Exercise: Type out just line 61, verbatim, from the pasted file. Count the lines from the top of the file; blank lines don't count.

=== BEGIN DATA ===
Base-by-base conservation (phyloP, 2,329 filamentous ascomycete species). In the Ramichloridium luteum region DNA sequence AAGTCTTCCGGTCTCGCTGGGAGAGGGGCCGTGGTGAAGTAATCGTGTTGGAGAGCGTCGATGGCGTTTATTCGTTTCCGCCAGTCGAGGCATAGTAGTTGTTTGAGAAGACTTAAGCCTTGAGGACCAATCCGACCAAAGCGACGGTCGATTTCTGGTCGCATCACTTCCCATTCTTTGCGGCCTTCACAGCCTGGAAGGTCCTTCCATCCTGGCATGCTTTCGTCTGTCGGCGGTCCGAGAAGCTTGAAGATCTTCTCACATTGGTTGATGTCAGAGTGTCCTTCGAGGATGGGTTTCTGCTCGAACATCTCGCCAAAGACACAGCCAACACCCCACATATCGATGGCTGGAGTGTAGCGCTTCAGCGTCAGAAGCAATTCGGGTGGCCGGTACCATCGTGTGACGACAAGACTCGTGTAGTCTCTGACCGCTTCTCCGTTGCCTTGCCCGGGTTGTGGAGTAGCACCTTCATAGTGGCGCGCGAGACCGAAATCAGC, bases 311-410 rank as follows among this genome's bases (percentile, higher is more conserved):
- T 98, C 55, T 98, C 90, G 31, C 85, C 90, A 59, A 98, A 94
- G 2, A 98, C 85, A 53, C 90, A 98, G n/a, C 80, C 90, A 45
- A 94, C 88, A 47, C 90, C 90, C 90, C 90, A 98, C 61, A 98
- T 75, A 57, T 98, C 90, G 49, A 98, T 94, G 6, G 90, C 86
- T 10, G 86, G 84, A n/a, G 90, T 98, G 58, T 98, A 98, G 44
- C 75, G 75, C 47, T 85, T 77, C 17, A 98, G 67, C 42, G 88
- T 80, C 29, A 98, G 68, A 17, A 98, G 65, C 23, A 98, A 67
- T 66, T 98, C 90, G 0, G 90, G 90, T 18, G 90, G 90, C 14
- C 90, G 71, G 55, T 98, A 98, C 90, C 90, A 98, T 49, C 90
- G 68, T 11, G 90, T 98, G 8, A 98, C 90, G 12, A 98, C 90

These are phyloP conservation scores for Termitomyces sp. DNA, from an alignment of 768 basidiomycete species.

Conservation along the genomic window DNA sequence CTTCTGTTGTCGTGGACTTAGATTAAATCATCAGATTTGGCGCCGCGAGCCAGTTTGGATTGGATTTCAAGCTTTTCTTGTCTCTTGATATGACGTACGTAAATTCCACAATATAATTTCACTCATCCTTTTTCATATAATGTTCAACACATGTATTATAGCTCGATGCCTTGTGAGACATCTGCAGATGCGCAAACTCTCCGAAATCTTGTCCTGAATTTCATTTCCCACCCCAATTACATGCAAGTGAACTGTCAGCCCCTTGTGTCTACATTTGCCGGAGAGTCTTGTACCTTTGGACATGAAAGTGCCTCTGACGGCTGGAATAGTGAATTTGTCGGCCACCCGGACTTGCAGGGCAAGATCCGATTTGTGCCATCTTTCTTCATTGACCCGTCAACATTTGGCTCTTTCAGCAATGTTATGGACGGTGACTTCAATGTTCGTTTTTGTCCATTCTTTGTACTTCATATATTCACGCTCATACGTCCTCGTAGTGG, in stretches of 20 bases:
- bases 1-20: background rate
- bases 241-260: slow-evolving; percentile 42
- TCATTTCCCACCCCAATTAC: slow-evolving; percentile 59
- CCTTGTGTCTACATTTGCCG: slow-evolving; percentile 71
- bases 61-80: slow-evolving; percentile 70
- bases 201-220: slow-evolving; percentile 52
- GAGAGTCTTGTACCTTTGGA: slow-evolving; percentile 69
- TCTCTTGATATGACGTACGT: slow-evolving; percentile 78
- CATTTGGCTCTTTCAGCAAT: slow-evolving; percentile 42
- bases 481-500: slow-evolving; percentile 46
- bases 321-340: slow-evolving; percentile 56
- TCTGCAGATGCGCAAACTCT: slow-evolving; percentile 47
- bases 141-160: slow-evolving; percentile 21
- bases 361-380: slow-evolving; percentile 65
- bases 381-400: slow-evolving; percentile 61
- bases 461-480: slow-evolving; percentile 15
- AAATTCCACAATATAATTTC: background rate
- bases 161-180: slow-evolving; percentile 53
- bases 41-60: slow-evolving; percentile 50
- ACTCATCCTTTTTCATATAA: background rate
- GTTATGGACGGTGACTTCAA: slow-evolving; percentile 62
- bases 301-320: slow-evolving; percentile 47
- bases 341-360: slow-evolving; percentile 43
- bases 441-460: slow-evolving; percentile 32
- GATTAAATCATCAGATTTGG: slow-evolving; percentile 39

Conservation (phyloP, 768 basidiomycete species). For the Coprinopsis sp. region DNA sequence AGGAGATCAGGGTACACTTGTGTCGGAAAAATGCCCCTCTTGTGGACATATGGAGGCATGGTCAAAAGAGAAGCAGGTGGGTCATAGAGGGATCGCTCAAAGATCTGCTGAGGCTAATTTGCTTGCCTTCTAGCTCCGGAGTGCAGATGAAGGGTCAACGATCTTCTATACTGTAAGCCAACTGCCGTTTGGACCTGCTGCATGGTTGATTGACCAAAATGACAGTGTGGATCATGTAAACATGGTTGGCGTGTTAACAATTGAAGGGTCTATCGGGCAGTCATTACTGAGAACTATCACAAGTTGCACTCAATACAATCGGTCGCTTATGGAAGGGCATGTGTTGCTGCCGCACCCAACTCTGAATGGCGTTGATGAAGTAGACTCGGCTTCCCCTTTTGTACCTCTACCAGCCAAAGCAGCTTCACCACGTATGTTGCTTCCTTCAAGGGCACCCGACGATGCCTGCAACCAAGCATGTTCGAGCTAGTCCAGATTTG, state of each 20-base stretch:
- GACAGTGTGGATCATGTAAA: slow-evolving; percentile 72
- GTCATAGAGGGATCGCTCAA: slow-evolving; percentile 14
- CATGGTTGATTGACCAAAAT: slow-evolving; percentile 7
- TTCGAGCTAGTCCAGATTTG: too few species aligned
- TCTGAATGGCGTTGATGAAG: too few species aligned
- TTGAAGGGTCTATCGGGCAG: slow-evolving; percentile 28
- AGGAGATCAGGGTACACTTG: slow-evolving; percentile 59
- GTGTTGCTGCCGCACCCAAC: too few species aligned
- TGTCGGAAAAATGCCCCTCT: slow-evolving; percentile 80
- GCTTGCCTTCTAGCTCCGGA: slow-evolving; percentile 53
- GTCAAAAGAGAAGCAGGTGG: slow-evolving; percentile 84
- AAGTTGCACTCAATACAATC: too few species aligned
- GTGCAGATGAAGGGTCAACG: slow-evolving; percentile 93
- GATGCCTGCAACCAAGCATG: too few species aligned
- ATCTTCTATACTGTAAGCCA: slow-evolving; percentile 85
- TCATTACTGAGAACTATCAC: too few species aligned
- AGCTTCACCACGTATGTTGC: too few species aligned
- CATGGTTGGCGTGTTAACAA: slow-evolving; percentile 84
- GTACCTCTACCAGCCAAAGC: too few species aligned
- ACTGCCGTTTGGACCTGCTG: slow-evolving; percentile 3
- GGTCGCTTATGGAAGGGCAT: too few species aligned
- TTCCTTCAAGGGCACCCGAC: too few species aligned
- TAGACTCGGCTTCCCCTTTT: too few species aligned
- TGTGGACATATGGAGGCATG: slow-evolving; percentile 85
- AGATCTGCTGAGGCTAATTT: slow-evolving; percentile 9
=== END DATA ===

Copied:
- TTCCTTCAAGGGCACCCGAC: too few species aligned